Students majoring in Writing will be able to demonstrate:
• the ability to revise and edit writing through multiple drafts—both independently and collaboratively
• the ability to engage with a literary text or other cultural artifacts, drawing upon the rhetorical, critical, aesthetic, and analytical skills appropriate for a member of the contemporary, liberally educated community
• the ability to modify voice, tone, level of formality, genre, medium, and/or structure of writing to suit a variety of rhetorical purposes and audiences
• information-literacy skills to find, retrieve, evaluate, and present information relevant to an issue or problem, using appropriate attribution
• written command of the Writing and the Narrative Arts language that reflects its potential as a communicative and creative medium
• the ability to critically interrogate the social, historical, aesthetic, and ethical dimensions of literary and cultural artifacts
Writing and Narrative Arts Honors Program
Students who meet the following Writing and the Narrative Arts Department requirements will graduate with honors in the major:
1. a minimum cumulative GPA in Writing and Literature studies of 3.5
2. a minimum cumulative overall GPA of 3.0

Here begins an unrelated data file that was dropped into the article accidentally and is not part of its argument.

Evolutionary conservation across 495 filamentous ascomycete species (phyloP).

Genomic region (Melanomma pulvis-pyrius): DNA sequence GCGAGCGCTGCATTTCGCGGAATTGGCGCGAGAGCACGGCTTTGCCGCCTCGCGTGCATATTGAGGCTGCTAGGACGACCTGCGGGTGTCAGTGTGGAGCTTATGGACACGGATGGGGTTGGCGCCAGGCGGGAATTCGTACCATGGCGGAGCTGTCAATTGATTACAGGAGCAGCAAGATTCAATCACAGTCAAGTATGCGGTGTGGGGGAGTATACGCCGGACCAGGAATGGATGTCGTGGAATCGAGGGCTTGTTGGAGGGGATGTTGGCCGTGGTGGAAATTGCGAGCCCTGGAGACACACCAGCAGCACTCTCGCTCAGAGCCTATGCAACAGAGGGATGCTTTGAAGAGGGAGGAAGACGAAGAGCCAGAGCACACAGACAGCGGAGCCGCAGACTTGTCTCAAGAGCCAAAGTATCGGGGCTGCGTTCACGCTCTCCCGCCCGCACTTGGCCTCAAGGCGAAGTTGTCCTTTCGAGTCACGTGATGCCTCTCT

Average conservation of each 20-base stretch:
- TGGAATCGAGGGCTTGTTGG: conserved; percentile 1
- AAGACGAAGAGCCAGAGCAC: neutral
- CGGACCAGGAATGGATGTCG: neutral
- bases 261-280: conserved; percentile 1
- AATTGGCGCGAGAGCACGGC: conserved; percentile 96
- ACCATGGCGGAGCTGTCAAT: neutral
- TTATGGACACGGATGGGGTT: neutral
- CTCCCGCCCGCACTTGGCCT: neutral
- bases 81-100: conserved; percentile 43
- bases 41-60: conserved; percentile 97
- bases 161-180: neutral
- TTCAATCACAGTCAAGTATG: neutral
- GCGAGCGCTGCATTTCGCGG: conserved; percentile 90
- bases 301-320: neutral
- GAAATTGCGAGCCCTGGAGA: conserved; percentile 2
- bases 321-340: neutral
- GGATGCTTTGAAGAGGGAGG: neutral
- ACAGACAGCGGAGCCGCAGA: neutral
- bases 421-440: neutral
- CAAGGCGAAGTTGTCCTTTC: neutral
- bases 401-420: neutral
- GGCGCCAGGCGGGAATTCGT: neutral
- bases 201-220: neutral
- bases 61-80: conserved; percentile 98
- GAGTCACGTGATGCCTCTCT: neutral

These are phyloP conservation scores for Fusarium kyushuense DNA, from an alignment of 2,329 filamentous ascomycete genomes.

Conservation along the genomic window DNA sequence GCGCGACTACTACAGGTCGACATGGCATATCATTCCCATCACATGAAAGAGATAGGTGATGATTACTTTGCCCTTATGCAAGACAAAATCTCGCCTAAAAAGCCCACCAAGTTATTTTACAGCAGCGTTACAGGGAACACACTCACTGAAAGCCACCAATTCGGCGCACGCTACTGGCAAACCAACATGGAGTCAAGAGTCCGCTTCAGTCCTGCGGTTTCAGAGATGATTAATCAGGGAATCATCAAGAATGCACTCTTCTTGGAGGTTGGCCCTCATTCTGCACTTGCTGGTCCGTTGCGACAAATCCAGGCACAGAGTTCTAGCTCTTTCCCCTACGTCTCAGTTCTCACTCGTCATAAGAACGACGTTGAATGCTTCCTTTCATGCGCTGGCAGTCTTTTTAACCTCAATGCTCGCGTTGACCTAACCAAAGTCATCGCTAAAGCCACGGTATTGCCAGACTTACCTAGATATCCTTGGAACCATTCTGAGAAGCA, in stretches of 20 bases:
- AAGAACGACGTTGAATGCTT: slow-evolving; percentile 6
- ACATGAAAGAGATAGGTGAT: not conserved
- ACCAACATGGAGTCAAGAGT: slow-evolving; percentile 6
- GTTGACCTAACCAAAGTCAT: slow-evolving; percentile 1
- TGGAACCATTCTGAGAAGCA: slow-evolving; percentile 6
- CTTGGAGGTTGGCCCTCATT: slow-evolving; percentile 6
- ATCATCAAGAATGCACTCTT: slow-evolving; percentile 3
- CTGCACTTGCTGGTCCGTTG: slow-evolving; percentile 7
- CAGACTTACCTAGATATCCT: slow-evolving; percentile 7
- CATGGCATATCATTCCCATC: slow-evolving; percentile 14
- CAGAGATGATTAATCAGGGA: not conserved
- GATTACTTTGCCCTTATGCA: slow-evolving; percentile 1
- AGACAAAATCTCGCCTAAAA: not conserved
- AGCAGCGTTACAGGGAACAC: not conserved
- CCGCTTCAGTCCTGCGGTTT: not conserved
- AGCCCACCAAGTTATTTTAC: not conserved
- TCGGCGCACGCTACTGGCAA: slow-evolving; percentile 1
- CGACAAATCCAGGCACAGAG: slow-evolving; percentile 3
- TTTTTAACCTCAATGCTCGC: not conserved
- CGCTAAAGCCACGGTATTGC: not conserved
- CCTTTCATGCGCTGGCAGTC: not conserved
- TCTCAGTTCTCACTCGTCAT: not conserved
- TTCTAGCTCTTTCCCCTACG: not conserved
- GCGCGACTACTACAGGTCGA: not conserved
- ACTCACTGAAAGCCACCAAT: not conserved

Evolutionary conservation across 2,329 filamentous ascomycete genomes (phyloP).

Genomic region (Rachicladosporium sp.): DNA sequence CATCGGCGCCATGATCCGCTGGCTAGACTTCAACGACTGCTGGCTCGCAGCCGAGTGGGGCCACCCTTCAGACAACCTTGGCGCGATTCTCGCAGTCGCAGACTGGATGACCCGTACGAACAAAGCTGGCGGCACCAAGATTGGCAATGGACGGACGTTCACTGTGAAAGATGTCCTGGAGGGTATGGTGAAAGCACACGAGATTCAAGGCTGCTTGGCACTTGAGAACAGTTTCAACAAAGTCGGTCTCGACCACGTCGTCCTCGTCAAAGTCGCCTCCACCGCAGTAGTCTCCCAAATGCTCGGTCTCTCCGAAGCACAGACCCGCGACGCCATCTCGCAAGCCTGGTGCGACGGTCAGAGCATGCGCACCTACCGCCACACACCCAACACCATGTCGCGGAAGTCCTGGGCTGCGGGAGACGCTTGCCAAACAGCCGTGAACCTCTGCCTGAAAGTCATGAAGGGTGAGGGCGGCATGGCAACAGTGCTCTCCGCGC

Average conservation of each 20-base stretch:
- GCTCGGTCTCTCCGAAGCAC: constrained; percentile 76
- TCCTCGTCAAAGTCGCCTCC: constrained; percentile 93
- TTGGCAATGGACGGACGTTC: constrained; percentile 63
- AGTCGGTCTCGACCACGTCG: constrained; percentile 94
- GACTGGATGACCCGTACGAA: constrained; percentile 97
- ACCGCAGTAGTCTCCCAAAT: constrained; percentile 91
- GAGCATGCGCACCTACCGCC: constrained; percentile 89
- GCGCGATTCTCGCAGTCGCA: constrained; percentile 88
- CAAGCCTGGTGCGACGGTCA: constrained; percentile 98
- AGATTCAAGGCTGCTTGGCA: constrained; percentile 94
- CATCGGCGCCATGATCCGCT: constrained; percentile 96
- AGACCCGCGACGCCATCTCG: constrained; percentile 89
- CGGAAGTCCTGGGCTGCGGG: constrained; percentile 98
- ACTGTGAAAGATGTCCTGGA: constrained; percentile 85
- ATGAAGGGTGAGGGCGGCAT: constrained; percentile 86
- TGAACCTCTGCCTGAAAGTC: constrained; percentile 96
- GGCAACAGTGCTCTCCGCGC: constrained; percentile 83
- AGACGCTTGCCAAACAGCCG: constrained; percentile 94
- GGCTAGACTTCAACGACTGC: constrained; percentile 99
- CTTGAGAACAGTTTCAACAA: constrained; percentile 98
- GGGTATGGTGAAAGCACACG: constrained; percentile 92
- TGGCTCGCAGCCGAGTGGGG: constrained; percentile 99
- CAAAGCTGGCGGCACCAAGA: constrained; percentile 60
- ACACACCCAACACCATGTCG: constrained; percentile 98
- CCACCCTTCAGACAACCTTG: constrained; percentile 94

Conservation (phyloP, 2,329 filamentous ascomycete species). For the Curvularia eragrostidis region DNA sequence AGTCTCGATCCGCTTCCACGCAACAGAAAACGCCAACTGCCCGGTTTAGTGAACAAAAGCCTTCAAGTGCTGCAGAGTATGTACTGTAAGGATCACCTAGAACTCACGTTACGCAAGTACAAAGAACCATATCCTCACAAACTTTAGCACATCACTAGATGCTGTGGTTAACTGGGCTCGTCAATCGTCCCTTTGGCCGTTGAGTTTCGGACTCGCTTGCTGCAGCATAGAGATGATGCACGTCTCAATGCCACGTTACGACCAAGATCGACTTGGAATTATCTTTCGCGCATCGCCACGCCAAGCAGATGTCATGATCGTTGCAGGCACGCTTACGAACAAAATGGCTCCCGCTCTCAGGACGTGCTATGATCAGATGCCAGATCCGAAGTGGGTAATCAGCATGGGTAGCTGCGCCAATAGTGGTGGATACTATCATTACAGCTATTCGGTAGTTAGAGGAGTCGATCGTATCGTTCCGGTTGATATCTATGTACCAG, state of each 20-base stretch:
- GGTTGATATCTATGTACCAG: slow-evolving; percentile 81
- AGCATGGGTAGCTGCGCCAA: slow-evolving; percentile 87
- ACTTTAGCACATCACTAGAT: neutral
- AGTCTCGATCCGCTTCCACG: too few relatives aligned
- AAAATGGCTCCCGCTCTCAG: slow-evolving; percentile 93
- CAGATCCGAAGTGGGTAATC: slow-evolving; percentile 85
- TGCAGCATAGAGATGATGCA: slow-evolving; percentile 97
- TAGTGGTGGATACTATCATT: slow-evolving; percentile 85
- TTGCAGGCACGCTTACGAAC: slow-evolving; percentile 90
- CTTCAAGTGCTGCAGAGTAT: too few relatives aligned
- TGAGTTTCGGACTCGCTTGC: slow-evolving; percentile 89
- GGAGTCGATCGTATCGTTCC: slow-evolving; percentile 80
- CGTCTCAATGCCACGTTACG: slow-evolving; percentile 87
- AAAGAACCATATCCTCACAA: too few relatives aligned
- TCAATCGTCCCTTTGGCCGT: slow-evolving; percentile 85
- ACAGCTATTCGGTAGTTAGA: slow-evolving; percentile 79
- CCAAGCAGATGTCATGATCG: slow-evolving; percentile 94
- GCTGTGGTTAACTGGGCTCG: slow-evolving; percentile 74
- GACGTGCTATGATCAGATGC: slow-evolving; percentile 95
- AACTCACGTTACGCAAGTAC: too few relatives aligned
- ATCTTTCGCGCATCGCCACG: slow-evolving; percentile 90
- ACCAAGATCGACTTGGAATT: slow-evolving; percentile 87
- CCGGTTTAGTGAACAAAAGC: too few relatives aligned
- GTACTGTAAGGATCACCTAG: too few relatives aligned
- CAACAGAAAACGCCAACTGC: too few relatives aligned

3. active membership in Sigma Tau Delta, the national honor society for Writing and the Narrative Arts
4. presentation of the student’s capstone paper or some other independent research project in a public forum. The public presentation may include, but is not limited to, an oral or poster presentation of the paper or project as part of the College’s Undergraduate Arts, Research, and Scholarship Symposium, publication of creative work in the Woodcrest magazine, or presentation before the SEPCHE Honors colloquium.
A QPA of 2.33 (C+) is required in Writing and the Narrative Arts for the major or minor. No course with a grade of “D+” or lower is counted toward the major.
2022 - Gold Crown Award For Student Work - Collegiate Recipient
Recently Dr. Amy Persichetti, Chair – Writing and Narrative Arts Department shared, “It is my pleasure to announce that Woodcrest Magazine has won a Gold Crown, Columbia Scholastic Press Association’s highest honor, for its 2020-2021 edition. Student Keziah Landis and recent graduate Sofia Domingot were the issue editors.
Dr. Bret Shepard is the faculty adviser for Woodcrest Magazine. Please keep in mind that this was his first year teaching the class and his first edition as adviser and his first year at Cabrini—not to mention he did this remotely during a pandemic with two young children at home. I’d say congratulations are in order!
Please take a read through this year’s winning issue. You can read it at Woodcrest Magazine. I am especially impressed by the section “The Good, the Bad, and the Ugly,” which highlights the disruptive potential of good writing and art and its ability to reflect life in all its diversity.”